lunes, 13 de mayo de 2013

Pronominal Verbs

Cada día un poco de práctica (Every day a little practice):

Pronominal Verbs

You can use pronominal verbs (verbs that in the infinitive have the pronoun ‘se’ as ending, e.g. cambiarse) in three basic ways:

a) As plain pronominal verbs. Example: Despedirse = To say good bye.
b) As reflexive verbs. Example: Peinarse = To comb oneself.
c) As a passive voice form. Example: Elegirse = To be elected.

Each of the three previous ways is subdivided into two:

a-1) Straight pronominal verb. Example: fastidiarse = to be/get bored (notice that ‘fastidiar’ [not pronominal] is = to tease / to annoy / to bother).
Example: Me fastidio leyendo este libro = I get bored reading this book

a-2) Dative pronominal verb. Example: agarrarse = to grab for oneself (notice that ‘agarrarse’ is not reflexive in this context. You do not grab yourself, but rather for yourself).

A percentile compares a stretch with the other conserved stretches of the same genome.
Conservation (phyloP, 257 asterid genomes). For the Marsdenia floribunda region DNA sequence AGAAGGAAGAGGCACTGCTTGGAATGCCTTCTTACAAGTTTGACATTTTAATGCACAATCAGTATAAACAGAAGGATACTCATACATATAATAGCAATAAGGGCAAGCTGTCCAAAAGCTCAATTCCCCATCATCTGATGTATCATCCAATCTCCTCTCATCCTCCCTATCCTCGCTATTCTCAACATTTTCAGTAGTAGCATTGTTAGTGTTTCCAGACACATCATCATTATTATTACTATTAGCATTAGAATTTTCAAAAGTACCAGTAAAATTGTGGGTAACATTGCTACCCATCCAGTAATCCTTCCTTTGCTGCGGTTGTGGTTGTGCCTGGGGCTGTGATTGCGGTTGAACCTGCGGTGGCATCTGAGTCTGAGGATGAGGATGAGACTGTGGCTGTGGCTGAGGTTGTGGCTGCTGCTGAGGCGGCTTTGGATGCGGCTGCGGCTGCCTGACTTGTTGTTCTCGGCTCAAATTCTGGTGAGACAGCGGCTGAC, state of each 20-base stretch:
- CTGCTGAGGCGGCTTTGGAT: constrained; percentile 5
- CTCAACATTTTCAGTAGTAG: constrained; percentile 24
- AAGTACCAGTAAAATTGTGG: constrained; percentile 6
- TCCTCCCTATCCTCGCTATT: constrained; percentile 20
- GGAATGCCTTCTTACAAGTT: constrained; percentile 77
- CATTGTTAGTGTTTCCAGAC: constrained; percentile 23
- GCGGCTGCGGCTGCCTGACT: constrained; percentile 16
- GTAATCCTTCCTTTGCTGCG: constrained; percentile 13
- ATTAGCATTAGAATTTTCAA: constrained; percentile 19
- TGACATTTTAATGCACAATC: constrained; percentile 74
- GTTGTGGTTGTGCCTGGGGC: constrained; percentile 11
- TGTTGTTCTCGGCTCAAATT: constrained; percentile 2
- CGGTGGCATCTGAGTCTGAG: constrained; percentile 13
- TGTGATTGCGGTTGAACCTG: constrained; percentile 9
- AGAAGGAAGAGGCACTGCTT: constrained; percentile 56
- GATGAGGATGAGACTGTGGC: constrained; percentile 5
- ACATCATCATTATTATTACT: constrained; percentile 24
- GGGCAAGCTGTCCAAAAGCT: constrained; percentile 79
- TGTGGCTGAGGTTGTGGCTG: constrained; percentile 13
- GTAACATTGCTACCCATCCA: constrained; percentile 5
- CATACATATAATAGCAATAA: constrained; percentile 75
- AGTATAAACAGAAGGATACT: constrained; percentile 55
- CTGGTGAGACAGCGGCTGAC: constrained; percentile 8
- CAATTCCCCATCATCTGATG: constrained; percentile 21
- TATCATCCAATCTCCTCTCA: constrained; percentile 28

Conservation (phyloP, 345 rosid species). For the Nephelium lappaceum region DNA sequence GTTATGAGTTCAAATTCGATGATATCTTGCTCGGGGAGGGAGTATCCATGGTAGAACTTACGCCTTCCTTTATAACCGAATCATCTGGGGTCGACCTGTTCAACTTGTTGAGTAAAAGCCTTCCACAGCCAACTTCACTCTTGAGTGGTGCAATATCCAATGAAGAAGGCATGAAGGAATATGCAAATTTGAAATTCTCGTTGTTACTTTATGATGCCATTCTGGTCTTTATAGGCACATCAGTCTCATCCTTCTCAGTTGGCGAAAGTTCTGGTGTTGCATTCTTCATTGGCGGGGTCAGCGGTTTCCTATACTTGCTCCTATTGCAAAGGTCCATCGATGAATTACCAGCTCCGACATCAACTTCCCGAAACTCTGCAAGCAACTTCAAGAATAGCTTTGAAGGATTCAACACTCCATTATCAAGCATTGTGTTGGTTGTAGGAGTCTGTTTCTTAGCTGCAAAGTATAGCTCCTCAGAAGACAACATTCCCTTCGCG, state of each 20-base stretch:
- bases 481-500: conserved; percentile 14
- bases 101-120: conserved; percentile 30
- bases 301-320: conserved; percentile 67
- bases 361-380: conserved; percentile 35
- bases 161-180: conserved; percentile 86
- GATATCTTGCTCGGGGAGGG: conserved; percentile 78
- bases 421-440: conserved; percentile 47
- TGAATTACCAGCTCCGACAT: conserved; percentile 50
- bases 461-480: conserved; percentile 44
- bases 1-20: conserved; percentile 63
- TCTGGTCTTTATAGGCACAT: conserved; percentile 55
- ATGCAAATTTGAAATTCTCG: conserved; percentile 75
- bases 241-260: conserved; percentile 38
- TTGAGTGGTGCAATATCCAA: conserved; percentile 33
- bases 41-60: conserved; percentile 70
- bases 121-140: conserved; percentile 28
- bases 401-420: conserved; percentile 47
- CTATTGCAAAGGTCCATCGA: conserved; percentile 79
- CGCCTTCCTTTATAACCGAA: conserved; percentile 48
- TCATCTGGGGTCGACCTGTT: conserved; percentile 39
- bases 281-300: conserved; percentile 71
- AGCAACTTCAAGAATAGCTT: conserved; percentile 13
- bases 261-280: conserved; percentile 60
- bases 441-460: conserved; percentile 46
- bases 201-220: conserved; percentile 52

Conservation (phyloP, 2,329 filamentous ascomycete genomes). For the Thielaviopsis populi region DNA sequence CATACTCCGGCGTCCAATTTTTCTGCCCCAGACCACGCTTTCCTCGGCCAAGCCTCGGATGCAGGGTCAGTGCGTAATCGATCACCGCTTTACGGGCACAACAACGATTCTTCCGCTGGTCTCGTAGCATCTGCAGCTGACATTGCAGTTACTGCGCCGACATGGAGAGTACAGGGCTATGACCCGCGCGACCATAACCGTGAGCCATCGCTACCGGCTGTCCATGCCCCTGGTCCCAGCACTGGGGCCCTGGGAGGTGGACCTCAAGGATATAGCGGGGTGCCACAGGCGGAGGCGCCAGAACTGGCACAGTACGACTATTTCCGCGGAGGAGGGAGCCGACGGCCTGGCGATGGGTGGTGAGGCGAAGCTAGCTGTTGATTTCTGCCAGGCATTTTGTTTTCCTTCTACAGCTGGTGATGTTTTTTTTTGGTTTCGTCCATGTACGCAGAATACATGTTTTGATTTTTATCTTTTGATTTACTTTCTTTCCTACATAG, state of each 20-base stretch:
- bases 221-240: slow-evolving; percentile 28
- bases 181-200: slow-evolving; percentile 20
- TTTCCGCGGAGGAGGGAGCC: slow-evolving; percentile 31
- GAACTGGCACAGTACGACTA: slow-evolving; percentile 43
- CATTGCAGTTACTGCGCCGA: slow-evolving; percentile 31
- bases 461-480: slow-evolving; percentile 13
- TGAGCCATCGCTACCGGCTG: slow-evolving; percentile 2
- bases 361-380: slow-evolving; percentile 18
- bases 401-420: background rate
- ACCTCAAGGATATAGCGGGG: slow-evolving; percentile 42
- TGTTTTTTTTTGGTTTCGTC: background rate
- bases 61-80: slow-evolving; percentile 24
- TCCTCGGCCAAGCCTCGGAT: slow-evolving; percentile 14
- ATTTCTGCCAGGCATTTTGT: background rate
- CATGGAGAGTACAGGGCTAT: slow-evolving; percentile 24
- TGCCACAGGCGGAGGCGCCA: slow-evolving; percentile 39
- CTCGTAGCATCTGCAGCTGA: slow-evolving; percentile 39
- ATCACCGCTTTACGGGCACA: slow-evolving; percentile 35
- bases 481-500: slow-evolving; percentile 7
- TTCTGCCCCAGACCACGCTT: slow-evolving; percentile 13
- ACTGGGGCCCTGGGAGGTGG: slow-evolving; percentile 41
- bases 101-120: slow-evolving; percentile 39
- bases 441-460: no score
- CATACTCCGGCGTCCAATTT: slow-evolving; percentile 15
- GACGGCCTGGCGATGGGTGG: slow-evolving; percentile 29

Example: Pedro se agarró todos los ositos de goma = Pedro grabbed all of the gummy bears for him/himself
In this case, you could omit the pronoun ‘se’: Pedro agarró todos los ositos de goma = Pedro grabbed all of the gummy bears. However, native speakers prefer to use the pronoun.

b-1) Reflexive verb. Example: agarrarse = to grab oneself.
Example: Patricia se agarró el cabello para hacerse un moño = Patricia grabbed her hair to make a bun

b-2) Reciprocal verb. Example: amarse = to love each other (not to love oneself in this context).
Example: Ellos se aman = They love each other

c-1) Verb in the passive voice. Example: pintarse = to be painted (not reflexive in this context).
Example: La pared se pintó esta mañana = La pared fue pintada esta mañana = The wall was painted this morning

c-2) Impersonal passive verb. Example: solicitarse = to be wanted
Example: Se solicita cajero = Cashier/Teller is wanted (Literally: It is wanted a cashier/teller)


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